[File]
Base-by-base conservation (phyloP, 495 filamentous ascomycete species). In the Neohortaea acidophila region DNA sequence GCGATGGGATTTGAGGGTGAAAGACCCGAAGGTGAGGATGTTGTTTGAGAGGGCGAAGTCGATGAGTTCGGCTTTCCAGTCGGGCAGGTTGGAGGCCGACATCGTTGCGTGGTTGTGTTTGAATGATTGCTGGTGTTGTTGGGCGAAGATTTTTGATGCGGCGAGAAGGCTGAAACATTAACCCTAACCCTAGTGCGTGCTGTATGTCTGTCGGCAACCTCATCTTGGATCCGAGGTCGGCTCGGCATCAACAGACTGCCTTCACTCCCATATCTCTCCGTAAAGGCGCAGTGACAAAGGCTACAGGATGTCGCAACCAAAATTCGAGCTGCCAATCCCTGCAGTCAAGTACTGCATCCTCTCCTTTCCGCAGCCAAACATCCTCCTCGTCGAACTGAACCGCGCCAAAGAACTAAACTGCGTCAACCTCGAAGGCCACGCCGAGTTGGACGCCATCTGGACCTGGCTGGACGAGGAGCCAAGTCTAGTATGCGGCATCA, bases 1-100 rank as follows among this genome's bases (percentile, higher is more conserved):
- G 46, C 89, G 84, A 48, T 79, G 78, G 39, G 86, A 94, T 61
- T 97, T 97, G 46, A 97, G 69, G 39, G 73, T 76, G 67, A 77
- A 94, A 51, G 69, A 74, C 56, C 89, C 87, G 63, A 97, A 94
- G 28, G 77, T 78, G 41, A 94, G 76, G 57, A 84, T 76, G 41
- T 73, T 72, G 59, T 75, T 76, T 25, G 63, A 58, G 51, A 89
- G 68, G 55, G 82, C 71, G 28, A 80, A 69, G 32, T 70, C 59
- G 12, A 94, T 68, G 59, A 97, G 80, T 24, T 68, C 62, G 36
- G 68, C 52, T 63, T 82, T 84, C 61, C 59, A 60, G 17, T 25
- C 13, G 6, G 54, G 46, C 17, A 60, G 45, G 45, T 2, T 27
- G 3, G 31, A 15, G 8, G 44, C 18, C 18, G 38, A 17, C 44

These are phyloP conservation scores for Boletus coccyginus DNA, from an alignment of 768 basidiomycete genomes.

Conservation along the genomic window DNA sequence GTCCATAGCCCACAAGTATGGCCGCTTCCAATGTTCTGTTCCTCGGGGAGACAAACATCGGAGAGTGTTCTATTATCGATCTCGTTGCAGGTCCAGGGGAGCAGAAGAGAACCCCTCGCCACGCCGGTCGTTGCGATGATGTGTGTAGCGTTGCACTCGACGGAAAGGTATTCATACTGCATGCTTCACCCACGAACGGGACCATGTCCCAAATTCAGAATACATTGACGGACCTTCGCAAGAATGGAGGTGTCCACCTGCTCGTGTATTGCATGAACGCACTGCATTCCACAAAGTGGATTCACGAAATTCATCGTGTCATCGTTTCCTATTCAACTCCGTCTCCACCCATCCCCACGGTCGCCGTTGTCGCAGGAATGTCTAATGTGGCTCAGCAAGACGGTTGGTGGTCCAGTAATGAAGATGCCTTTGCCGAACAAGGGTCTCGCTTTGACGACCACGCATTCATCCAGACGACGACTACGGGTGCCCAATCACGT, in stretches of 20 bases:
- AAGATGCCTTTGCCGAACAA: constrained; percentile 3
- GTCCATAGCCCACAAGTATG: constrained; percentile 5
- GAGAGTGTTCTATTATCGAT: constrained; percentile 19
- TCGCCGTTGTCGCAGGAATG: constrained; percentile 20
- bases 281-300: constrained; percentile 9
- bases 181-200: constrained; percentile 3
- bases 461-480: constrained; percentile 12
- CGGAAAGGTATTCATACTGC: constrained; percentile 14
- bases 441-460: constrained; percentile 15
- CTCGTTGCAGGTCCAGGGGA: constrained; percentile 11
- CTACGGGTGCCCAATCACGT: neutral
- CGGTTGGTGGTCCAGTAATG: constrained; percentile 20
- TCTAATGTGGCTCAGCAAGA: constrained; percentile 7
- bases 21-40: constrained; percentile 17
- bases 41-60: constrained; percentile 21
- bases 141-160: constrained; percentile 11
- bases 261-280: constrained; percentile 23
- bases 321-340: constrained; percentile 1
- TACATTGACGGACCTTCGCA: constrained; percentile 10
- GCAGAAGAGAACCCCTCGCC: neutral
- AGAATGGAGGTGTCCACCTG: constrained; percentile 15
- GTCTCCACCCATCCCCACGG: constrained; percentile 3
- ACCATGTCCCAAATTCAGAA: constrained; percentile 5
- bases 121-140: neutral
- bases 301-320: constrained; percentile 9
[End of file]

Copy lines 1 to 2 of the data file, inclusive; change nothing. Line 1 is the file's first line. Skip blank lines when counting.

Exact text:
Base-by-base conservation (phyloP, 495 filamentous ascomycete species). In the Neohortaea acidophila region DNA sequence GCGATGGGATTTGAGGGTGAAAGACCCGAAGGTGAGGATGTTGTTTGAGAGGGCGAAGTCGATGAGTTCGGCTTTCCAGTCGGGCAGGTTGGAGGCCGACATCGTTGCGTGGTTGTGTTTGAATGATTGCTGGTGTTGTTGGGCGAAGATTTTTGATGCGGCGAGAAGGCTGAAACATTAACCCTAACCCTAGTGCGTGCTGTATGTCTGTCGGCAACCTCATCTTGGATCCGAGGTCGGCTCGGCATCAACAGACTGCCTTCACTCCCATATCTCTCCGTAAAGGCGCAGTGACAAAGGCTACAGGATGTCGCAACCAAAATTCGAGCTGCCAATCCCTGCAGTCAAGTACTGCATCCTCTCCTTTCCGCAGCCAAACATCCTCCTCGTCGAACTGAACCGCGCCAAAGAACTAAACTGCGTCAACCTCGAAGGCCACGCCGAGTTGGACGCCATCTGGACCTGGCTGGACGAGGAGCCAAGTCTAGTATGCGGCATCA, bases 1-100 rank as follows among this genome's bases (percentile, higher is more conserved):
- G 46, C 89, G 84, A 48, T 79, G 78, G 39, G 86, A 94, T 61